“Only one in a thousand women are diagnosed with cancer when they’re pregnant,” says maternal-fetal medicine and cancer and pregnancy specialist Elyce H. Cardonick, MD, Director of Cooper’s Cancer and Childbirth Registry. “In many cases, the patient’s obstetrician never had a cancer patient and their oncologist never had a pregnant patient, so neither physician has a large number of patients on which to base care decisions.”
Now, with the Cooper Cancer and Pregnancy Registry, they do. With more than 428 women and 464 children in its database to date, the registry is the only one of its kind in the U.S. and one of only two in the world (the other is in Europe). Breast cancer is by far the most common cancer seen in this patient population, but the registry also has collected information on women with Hodgkin and non-Hodgkin lymphoma, melanoma, and other cancer types.
“The purpose of our program is to pool information from this complex patient population and answer questions such as ‘How do 200 women do in a particular situation versus one physician’s experience with three women?’” Dr. Cardonick says. The registry serves as a resource for physicians as well as patients around the world. It is informing—and changing— the way pregnant women are treated for cancer.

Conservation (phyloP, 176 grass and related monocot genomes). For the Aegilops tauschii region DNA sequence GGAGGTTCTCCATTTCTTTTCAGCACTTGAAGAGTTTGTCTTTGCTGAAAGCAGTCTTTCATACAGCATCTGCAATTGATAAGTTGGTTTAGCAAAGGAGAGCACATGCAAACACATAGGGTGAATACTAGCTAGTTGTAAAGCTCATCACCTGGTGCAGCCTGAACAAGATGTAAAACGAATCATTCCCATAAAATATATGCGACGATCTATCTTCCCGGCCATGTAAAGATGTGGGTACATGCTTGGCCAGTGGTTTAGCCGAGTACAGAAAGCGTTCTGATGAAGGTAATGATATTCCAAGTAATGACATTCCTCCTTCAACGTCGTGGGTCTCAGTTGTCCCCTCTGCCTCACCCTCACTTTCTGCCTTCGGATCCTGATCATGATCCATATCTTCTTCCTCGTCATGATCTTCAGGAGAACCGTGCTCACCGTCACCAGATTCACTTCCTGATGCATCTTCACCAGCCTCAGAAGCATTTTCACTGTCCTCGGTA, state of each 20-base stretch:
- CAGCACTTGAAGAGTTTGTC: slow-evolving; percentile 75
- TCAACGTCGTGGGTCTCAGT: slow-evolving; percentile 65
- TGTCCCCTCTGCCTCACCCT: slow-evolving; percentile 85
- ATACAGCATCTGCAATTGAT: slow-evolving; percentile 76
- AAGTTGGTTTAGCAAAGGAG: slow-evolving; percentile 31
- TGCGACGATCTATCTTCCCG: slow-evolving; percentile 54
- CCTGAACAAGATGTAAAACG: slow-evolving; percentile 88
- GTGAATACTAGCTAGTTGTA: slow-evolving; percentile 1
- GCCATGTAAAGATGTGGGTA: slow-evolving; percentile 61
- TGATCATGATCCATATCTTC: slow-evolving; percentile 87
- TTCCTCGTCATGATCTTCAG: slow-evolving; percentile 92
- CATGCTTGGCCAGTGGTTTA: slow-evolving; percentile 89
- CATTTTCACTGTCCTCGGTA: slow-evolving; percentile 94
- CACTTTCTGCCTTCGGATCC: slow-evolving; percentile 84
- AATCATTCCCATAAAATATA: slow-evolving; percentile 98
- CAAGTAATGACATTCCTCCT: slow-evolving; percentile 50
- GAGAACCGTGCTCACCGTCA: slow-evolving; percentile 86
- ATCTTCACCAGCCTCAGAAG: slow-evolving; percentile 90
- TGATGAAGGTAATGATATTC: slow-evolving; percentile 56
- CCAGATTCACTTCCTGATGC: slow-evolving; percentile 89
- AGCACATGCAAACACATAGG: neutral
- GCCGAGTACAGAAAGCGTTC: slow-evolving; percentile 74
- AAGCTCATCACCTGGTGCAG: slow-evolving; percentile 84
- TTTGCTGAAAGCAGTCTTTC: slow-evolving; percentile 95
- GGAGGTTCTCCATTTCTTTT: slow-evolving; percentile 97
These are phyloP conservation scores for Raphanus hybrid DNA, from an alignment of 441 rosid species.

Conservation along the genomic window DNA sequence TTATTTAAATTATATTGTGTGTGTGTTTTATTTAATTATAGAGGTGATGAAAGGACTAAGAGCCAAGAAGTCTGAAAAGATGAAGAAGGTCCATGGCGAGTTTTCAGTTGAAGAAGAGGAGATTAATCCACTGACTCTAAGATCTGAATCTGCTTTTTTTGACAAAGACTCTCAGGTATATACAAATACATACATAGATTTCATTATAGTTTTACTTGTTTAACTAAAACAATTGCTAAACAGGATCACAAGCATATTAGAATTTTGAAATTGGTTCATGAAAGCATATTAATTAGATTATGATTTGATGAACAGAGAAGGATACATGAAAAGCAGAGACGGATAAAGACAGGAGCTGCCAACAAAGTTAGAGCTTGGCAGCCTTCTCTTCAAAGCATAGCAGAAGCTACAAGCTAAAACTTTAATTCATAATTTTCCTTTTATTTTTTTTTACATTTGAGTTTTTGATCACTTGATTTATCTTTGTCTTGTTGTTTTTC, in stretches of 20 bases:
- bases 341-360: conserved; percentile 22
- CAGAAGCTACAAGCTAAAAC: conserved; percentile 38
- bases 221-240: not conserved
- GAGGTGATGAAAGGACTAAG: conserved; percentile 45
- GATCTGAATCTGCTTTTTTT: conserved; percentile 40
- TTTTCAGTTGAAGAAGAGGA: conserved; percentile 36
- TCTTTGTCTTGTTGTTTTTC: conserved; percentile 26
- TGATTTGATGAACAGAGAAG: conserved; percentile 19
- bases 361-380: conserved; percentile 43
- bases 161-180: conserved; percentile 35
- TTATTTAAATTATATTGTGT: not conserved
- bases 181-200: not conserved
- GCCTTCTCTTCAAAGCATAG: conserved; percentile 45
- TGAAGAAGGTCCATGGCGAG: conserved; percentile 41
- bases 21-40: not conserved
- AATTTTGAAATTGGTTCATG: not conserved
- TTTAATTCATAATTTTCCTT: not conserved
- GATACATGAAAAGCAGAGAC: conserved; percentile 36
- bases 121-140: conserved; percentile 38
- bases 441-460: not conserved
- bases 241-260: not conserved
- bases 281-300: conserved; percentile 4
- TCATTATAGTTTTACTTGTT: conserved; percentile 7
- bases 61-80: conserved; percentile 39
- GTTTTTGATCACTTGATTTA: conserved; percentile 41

“What we’re learning is that most types of cancer don’t require termination of pregnancy,” she continues. “In fact, when I started the registry in 1997, 20% of doctors recommended termination; today, that’s down to 12%. Plus, we’ve learned that preterm delivery is not always necessary. So we’re able to reassure women that they don’t necessarily have to terminate or choose their baby over themselves.”
Dr. Cardonick also is doing long-term tracking of the children born to women in the registry—something no one else is doing.
“The data are showing us how women can have surgery, x-rays and, amazingly, even certain types of full-dose chemotherapy during pregnancy without harming their baby,” she says. “By accumulating the data in one place, we’re able to see patterns and trends—and reassure women and physicians about care decisions and the impact they have on child development, breastfeeding, and more.”
“Dr. Cardonick is the country’s leading expert on cancer and pregnancy, and this is the largest registry in the United States that collects data on women and children exposed to chemo during pregnancy,” says Generosa Grana, MD, director of the MD Anderson Cancer Center at Cooper. “It’s an invaluable resource for giving women and their doctors choices that they didn’t have in the past.”
“It’s important not to be hasty in forcing termination or embarking on treatment without taking advantage of the knowledge available via this registry,” she stresses. “Dr. Cardonick is always available to speak to community physicians or the patient herself dealing with this difficult and frightening situation.”
“We appreciate the opportunity to enroll a patient in our registry, even if they’re not seen here at Cooper, and regardless of their location,” Dr. Cardonick adds. “And I’m happy to collaborate or consult with physicians anywhere, too, to share what we know about cancer and pregnancy.”
She also can recommend patient support resources, including a virtual support group, Hope for Two, based in Buffalo, New York, that matches individual patients with others in a similar situation.
For more information, please contact Dr. Cardonick at 1.877.635.4499 or email CancerInPregnancy@cooperhealth.edu.